Monthly Archives: April 2010

A Fear of Punditry

Novelr is four years old this year. Four years can be a long time indeed.

In the past six months a couple of things have changed at this site. Some of you – the older readers, I’m sure – may have noticed these changes. Novelr has begun to move away from helping writers write for the web, and has lately been posting links to, well, new-sy stuff. Things like the recent iPad launch, for instance, or articles on Margaret Atwood’s Twitter account.

This isn’t a good thing. I suspect one reason for this change has to do with the fact that there isn’t much left to explore about online writing. Novelr has done a fairly good job of connecting one good idea to another: there was information out there on how best to write for the web, how best to design for readability, and so it didn’t take much for me to constantly keep a lookout for the best ideas and to link those to the particular challenges of online writing.

Writers now know, more or less, how to write their fiction for the web. And if they don’t – well, they’ve got a decent chance at figuring it out. I daresay that Novelr has done a good job of teaching people these things. Writers ask each other for advice now, something that started here, and spread later on to other places. And many of the ideas that are in circulation in the community today were originally developed on this very site.

But Novelr is no longer needed today.

Or – if it is, it isn’t needed in its current form.

The easy topics have been written to death. For the past couple of months I’ve begun to feel increasingly uncomfortable as I’ve updated Novelr – I thought, rather, that I was starting to sound like a pundit. I don’t like pundits. I’m terrified of becoming one. Pundits tend to be more interested in complaining about things than in doing anything useful for the community. And for the large part – this is true. You don’t have to be a special someone to write about the state of the publishing industry today – indeed there are many people who’re already doing this, on their publisher blogs and the like.

I don’t want to sound derisive, but there are only so many articles on the future of publishing before you feel like tossing your laptop out the window.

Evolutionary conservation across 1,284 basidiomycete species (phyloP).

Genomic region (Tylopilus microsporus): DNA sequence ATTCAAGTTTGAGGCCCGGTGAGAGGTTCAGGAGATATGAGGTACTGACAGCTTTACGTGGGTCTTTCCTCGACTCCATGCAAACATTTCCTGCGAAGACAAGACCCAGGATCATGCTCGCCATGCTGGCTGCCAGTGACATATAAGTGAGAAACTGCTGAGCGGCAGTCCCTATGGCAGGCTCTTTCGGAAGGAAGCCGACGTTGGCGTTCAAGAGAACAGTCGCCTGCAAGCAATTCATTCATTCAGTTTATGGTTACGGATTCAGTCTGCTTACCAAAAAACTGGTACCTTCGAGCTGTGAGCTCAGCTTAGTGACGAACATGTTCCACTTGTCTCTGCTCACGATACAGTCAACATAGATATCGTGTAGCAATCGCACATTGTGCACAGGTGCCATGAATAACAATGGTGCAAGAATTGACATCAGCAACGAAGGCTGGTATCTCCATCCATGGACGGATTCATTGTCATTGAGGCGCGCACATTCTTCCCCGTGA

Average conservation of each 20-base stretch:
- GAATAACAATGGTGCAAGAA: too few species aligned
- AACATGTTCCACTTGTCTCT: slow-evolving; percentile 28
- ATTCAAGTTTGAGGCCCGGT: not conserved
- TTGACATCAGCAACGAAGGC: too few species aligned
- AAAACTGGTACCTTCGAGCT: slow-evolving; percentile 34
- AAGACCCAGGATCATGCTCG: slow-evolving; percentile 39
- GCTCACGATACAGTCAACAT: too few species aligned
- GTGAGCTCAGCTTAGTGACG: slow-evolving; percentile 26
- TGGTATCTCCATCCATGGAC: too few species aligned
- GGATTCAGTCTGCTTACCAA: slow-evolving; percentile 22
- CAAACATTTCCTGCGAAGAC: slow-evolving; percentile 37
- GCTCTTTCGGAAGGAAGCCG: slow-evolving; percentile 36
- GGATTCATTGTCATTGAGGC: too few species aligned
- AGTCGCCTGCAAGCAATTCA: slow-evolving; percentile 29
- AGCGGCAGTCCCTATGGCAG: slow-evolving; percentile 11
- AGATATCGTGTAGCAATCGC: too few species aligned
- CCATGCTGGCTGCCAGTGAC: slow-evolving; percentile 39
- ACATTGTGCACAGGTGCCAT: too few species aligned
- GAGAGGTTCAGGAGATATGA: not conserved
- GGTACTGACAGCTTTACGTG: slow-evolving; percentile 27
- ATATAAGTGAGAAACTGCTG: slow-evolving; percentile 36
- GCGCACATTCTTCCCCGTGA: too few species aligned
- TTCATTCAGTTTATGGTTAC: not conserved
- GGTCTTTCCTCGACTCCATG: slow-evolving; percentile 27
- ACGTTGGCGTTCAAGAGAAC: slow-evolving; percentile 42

What I want to do now, however, is to work on doing. On making things better for writers. Novelr’s had four years worth of good ideas all stored up in its archives – and it’s about time someone put them to good, coherent use. I want to do just that. We still have problems, after all:  problems that I believe – with experimentation – we should be able to overcome.

In the coming months I’ll be working on a startup called Pandamian. The site’s not up yet (it’s just a fancy splash page, at the moment), but we’ve started work on several interesting ideas, behind the scenes. Most of these ideas were taken from Novelr’s archives. Some of them will be released in the next two to three months. Others would take longer. The core philosophy, however, is that Pandamian will do everything in its power to make writers – particularly online writers – as awesome as they possibly can be.

But What About Novelr?

I’m far-sighted enough to know that Novelr will no longer be as central to the web fiction community as it has been, in the past. This may be a good thing, particularly so for web fiction. When it was first created, Novelr’s sole purpose was to figure out how best to present fiction on the web. I’m happy to say that we have figured it out, more or less, rendering Novelr’s original purpose – well, moot.

So two things will happen at Novelr. The first thing I plan to do is to compile everything we’ve learnt – and that means everything, or four years worth of ideas – into an ebook. In true Novelr fashion, the ebook will be available on the web, as well as as a pdf file. And the best thing about that is that I plan to make it free (unless, of course you read it and you feel like donating) – but I’ll be happy so long as you point new writers to the Novelr book, and tell them to ask good questions about the information presented within.